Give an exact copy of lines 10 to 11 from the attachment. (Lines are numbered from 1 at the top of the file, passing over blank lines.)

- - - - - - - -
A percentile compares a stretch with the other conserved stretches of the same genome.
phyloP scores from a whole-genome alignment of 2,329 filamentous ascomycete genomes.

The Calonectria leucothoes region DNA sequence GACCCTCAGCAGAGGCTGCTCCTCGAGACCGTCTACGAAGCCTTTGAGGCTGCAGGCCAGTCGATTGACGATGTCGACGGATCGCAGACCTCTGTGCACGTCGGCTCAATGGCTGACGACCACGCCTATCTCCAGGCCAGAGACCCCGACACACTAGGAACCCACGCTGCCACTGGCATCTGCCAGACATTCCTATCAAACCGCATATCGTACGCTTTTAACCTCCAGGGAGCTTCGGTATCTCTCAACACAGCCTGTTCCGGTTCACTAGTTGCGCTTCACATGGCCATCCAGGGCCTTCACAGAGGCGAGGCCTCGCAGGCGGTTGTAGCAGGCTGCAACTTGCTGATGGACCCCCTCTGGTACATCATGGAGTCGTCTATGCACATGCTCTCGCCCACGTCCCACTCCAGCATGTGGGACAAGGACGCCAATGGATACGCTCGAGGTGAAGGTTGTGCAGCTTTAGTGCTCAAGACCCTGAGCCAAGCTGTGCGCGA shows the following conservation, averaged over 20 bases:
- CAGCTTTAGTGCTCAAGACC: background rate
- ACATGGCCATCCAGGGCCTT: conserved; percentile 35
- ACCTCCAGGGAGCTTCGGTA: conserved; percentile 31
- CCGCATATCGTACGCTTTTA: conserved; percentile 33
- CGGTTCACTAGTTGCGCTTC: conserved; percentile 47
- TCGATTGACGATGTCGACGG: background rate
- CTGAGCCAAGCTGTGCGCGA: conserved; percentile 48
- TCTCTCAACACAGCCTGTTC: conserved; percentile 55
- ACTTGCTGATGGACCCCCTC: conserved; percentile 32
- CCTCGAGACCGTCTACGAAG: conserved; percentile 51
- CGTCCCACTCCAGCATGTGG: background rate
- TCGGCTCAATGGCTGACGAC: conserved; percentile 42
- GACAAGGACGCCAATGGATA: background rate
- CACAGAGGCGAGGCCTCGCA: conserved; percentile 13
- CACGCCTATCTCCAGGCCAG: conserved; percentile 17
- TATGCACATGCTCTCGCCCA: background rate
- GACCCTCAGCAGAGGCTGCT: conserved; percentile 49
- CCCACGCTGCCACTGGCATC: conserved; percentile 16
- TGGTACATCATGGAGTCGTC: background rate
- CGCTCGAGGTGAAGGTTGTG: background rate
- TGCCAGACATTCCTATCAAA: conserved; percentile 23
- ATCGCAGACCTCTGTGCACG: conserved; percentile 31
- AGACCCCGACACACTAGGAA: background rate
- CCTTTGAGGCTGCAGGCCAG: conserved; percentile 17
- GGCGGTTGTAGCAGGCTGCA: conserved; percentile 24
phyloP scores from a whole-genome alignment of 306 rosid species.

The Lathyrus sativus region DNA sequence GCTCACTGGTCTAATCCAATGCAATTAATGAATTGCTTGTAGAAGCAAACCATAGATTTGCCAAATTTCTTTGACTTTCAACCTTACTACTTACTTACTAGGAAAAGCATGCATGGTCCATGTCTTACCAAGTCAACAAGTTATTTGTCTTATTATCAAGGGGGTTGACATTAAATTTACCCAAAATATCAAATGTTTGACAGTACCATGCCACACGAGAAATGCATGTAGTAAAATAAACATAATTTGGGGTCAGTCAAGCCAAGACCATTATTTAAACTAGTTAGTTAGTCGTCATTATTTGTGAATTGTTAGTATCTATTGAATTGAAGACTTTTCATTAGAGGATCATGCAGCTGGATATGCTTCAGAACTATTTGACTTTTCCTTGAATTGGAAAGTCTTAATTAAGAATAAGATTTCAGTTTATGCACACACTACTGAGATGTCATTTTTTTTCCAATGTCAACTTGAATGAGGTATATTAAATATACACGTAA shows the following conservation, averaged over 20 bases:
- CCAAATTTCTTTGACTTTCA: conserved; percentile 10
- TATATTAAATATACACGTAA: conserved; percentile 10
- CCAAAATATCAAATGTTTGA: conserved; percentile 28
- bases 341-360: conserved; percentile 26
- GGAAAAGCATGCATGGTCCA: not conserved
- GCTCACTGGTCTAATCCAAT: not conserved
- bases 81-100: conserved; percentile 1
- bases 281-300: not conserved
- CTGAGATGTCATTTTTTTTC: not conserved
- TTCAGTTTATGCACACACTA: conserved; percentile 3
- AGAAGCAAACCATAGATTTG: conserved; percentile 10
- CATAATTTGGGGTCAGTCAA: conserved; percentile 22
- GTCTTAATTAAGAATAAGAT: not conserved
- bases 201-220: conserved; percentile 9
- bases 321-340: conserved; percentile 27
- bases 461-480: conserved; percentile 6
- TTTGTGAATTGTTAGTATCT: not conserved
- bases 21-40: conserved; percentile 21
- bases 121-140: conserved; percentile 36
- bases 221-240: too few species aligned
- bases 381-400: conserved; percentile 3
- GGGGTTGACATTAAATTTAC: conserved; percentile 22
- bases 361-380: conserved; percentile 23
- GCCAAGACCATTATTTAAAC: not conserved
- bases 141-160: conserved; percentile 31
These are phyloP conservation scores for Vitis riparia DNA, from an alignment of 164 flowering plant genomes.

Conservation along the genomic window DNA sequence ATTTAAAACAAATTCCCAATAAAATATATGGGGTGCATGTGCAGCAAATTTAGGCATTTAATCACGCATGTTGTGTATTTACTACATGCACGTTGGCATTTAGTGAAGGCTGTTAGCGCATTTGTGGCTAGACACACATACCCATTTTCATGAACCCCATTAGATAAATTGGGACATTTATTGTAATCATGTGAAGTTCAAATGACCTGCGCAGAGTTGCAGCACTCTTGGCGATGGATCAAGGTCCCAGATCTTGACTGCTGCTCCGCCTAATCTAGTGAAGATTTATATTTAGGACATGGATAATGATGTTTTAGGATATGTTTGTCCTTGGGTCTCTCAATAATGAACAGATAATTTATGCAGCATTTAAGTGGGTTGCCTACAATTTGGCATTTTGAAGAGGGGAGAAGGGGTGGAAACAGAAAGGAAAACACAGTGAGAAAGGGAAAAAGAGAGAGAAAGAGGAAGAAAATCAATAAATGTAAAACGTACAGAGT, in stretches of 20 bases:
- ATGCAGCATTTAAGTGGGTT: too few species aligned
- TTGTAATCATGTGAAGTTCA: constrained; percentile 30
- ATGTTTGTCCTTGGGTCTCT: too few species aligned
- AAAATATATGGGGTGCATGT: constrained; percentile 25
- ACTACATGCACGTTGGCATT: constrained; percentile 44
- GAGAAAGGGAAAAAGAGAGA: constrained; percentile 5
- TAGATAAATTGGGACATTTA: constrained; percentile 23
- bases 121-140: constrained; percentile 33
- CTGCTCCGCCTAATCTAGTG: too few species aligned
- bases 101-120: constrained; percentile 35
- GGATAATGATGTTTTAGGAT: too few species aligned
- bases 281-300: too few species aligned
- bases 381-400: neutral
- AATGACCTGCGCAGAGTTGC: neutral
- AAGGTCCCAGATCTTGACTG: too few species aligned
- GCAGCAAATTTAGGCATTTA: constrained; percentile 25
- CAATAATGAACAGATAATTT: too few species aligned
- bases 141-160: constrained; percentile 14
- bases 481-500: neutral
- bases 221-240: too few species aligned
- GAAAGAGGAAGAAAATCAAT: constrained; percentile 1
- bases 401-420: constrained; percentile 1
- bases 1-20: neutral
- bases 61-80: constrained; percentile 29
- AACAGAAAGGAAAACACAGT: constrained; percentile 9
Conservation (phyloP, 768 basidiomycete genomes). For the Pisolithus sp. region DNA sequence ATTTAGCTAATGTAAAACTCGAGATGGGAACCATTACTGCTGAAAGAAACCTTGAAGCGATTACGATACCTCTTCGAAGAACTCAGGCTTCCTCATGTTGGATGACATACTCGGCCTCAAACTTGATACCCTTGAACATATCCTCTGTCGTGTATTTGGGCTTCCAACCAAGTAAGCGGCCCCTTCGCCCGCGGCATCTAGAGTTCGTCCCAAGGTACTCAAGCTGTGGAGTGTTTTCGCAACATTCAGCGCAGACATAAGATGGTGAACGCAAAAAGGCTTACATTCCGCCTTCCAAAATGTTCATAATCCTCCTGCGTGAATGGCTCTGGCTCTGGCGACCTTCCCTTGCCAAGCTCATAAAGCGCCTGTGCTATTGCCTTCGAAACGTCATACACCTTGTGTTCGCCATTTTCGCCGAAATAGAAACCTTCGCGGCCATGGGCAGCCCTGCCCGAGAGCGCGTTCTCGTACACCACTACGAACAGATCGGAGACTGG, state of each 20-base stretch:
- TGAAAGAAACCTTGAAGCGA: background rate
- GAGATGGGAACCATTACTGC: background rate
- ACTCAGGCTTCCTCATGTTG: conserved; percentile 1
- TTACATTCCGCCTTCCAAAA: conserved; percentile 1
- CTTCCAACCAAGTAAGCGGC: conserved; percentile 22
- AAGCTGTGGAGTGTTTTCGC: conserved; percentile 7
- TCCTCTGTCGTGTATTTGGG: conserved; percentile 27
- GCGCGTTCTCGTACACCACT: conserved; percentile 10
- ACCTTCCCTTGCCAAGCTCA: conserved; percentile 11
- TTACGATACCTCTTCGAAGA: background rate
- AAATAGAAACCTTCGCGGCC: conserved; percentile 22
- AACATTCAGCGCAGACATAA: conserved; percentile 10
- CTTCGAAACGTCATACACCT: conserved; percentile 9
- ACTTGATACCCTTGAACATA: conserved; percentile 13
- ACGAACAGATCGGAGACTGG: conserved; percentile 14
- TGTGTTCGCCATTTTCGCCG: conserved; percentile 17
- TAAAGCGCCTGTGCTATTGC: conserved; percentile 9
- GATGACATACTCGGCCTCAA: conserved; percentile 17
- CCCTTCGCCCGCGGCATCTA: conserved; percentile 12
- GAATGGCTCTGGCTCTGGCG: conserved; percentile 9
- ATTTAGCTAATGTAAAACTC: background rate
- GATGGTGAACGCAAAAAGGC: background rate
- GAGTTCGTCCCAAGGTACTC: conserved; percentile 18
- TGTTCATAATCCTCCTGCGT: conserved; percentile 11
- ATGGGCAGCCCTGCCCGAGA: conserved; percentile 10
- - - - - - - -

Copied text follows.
- CTGAGCCAAGCTGTGCGCGA: conserved; percentile 48
- TCTCTCAACACAGCCTGTTC: conserved; percentile 55